Strike That, Reverse It — Malibu Re-Opening Race RFP

In a stunning reversal, the Malibu City Council refused to sign the agreement awarding the city’s sole triathlon permit to the Zuma Foundation and will instead immediately re-open the RFP process.

In January of this year, the Council awarded the sole triathlon permit available in the city to the Zuma Foundation, headed by former race director Michael Epstein. This was over the objections of Malibu Triathlon IP holders supertri, who had acquired the event from Motiv Sports (who had bought it from Epstein) and produced over the past few years.

However, in April, the Zuma Foundation informed the city and athletes that there would be no event in 2024, citing ongoing road construction and athlete safety as primary factors. The city had withheld signing the contract with Zuma Foundation, which would have lasted until 2028, due to concerns over insurance and the postponement of the 2024 race.

On May 28th, the City Council met to discuss their options regarding the event. Representatives of both supertri and the Zuma Foundation spoke. supertri’s comments were on the long-term tradition of the race, the relationship with Children’s Hospital Los Angeles, and a minimum annual donation of $100,000 to Malibu based charities. supertri also offered the ability to produce a smaller-scale event in 2024. Meanwhile, the Zuma Foundation’s comments were pointed at the ongoing construction on the Pacific Coast Highway and assorted bridges and overpasses, and that the event must not take place until 2025.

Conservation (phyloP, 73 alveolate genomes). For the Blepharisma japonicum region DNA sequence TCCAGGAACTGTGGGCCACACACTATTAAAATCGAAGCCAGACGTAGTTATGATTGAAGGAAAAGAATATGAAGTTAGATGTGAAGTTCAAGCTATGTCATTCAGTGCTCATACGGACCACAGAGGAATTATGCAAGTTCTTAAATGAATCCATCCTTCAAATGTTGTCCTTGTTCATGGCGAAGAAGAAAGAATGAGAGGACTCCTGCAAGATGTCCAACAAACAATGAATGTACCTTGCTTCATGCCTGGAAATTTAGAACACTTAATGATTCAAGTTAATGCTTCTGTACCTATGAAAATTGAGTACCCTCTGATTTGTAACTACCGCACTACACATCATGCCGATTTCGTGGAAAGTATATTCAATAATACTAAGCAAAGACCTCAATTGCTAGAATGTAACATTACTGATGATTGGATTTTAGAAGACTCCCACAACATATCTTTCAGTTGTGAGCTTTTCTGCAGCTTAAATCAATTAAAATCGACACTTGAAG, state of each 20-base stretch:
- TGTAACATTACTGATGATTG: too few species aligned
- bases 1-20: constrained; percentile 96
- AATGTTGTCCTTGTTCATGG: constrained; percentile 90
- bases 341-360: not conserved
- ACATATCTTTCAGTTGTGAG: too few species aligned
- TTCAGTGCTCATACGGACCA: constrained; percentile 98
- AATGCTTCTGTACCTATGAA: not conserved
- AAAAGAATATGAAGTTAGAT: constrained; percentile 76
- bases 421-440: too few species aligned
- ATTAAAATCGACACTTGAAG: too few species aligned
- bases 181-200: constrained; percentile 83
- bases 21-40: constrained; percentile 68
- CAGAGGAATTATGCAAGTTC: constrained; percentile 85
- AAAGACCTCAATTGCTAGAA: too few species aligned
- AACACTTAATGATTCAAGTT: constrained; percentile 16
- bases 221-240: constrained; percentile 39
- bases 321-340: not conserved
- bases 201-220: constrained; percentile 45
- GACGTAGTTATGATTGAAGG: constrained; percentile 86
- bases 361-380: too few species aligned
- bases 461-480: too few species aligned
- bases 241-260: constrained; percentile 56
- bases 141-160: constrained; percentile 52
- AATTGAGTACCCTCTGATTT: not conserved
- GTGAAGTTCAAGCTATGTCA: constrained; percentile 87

Councilmember Bruce Silverstein led off the debate: “We’re not being asked to approve not having the race. They’re not having a race. They’ve decided that unilaterally. If there were a contract in place, it’d be a breach, but there’s not even a contract in place…

…I feel like we’ve gotten our faces slapped.”

Mayor Pro Tem Doug Stewart noted that he had been contracted by directors of the Zuma Foundation and was inclined to conclude “whether this is an operational problem, or is this a safety issue as they have said.” Ultimately, he said, Zuma Foundation had won the contract in 2024, but it would be up to them to prove that they were still the best organization to earn the contract in 2025 and beyond given the circumstances. “It’s up to them to convince us why they should do it next year, when they didn’t do it this year.”

Mayor Steve Uhring noted the prior approval process — requiring more than two hours in open debate regarding the contract — and then the unilateral cancellation by Zuma Foundation, as well as Epstein’s prior sale of the event and now attempt to re-win the permit — as factors in his decision making to “start from scratch all over again.”

“It’s a brand new ballgame. Both parties have to come back, start all over again and explain why we should give it to one of them.” And responding to Councilwoman Marianne Riggins question on “the work we did?” Uhring replied immediately: “Gone.”

With the re-opening of the RFP, would supertri consider bidding to return to Malibu? In a statement, supertri said, “We note the decision of Malibu Council to return the status of a potential triathlon event in the City to RFP. supertri is the legal owner of the Malibu Triathlon IP, proud supporters of the event and has retained strong relations with the local community. We eagerly await the contents of the RFP to allow us to fully consider our options.”

Photo: supertri